10 ways to reduce your cancer risks right now

April 25, 2017 Providence Health Team

Concerned about cancer? You can take comfort in the fact that cancers don’t develop overnight – and you can significantly reduce your risk by the actions you take right now.

At least 70 percent of known causes of cancers are avoidable when people adopt healthy habits. You probably already know some of them. Not smoking is one habit you can avoid, but there are other ways you can add more disease prevention strategies to your lifestyle. Try these 10 tips to help lower your cancer risk.

  1. Eat more fish
    Fish, especially wild salmon, sardines, tuna and mackerel, is loaded with anti-inflammatory omega-3 fatty acids. These fats are linked to reduced instances of colon, breast and prostate cancers. Aim to eat one of these “fatty” fishes three to four times per week. If you can’t or don’t want to eat fish, you can also find omega-3 in flaxseed oil and chia seeds.
  2. Drink your coffee
    Here’s another reason to enjoy your daily coffee. That cup of java contains beneficial compounds like the B vitamin riboflavin and antioxidant phytochemicals – along with caffeine itself. These have been shown to reduce the risk for prostate, uterine, breast and liver cancers.
  3. Go for the greens
    We all know that veggies are good for us, but those deep, dark greens are some of the best cancer-preventing foods you can put on your plate. Spinach, kale, romaine lettuce, mustard greens, collard greens and Swiss chard all contain cancer-fighting folate, flavonoids and carotenoids. Add more dark greens to your salad and incorporate them in cooked dishes every day.
  4. Move
    Moderate exercise can cut the risk of cancer by 30 percent or more. A mere two hours of walking per week can be helpful although more intensity brings greater benefits. Add 30 to 60 minutes of hiking, biking, swimming or calisthenics to your schedule two or three times a week.
  5. Cut out the sweet drinks
    Sugary drinks contribute to obesity, and obesity increases your risk of a wide range of cancers. Energy-dense foods and drinks can be occasional treats, but they should not be part of your everyday diet. Try adding a squeeze of fresh lemon, lime or orange juice to cold seltzer instead of drinking soda.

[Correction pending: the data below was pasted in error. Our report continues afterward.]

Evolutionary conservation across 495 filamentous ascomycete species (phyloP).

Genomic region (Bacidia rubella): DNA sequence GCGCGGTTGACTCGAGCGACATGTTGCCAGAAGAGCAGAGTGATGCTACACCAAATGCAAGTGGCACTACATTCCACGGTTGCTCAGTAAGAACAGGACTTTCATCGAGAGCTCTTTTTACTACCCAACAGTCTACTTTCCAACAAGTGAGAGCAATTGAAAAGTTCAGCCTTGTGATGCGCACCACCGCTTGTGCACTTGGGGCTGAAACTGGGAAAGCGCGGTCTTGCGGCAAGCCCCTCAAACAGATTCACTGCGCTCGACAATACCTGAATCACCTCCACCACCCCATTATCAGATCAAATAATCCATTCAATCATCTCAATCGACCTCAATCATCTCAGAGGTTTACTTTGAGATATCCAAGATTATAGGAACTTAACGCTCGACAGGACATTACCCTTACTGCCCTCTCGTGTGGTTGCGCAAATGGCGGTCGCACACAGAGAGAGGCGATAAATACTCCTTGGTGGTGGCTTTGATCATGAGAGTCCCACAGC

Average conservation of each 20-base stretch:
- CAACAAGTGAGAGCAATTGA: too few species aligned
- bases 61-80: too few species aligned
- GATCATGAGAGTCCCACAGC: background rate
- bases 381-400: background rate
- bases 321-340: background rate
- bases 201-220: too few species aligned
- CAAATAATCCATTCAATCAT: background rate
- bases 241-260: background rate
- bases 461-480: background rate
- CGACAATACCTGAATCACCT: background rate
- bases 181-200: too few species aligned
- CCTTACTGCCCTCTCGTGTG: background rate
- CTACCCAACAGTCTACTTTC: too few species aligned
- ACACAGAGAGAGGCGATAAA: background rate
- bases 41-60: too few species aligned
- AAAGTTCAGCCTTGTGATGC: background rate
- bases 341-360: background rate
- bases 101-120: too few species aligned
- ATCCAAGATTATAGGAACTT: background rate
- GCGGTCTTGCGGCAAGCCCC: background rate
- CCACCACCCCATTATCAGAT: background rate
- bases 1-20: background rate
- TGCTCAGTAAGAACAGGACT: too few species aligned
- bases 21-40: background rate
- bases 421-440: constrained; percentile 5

6. Eat garlic
    Garlic has powerful cancer-fighting compounds that may reduce the risk of stomach, colon, pancreas and breast cancer. Many dishes are enhanced by adding garlic, but you can also get the benefits by consuming garlic in capsules.
  7. Drink green tea
    Green tea has been linked to reduced rates of breast, colon, prostate, ovarian and lung cancer. While black tea is also a good choice, green tea contains three times as many polyphenols, flavonoids and catechins – a powerful antioxidant punch for fighting free radicals and keeping cancer at bay.
  8. Cut out fries and chips
    When foods are fried or roasted at high temperatures, the cancer-causing compound acrylamide forms. Acrylamide is one of the bad substances also found in cigarette smoke. Try swapping out the French fries and chips for pretzels, crisp veggie sticks, walnuts and almonds.
  9. Drink more water
    Essential for overall health, water is your ally for cutting your risk of cancer risk. Liquids help dilute and flush cancer-causing compounds out of your bladder, among other organs. Drink at least 8 cups of fluids per day.
  10. Get regular screenings
    Not getting routine cancer screenings is itself a cancer risk. Check with your doctor about scheduling mammograms, colonoscopies, pap smears or prostate exams to detect any problems early.

These are just some of the simple lifestyle changes you can do to make a big difference in reducing your risk of cancer. Always consult your provider if you have concerns about cancer, and be sure to discuss any new diet you’re planning to follow.

Additional resources: 

Tips for screening and preventing colorectal cancer.

Understanding risks and treatment options for lung cancer

Do you have a tip for reducing cancer risk?

Share a comment below.

About the Author

The Providence Health Team brings together caregivers from diverse backgrounds to bring you clinically-sound, data-driven advice to help you live your happiest and healthiest selves.

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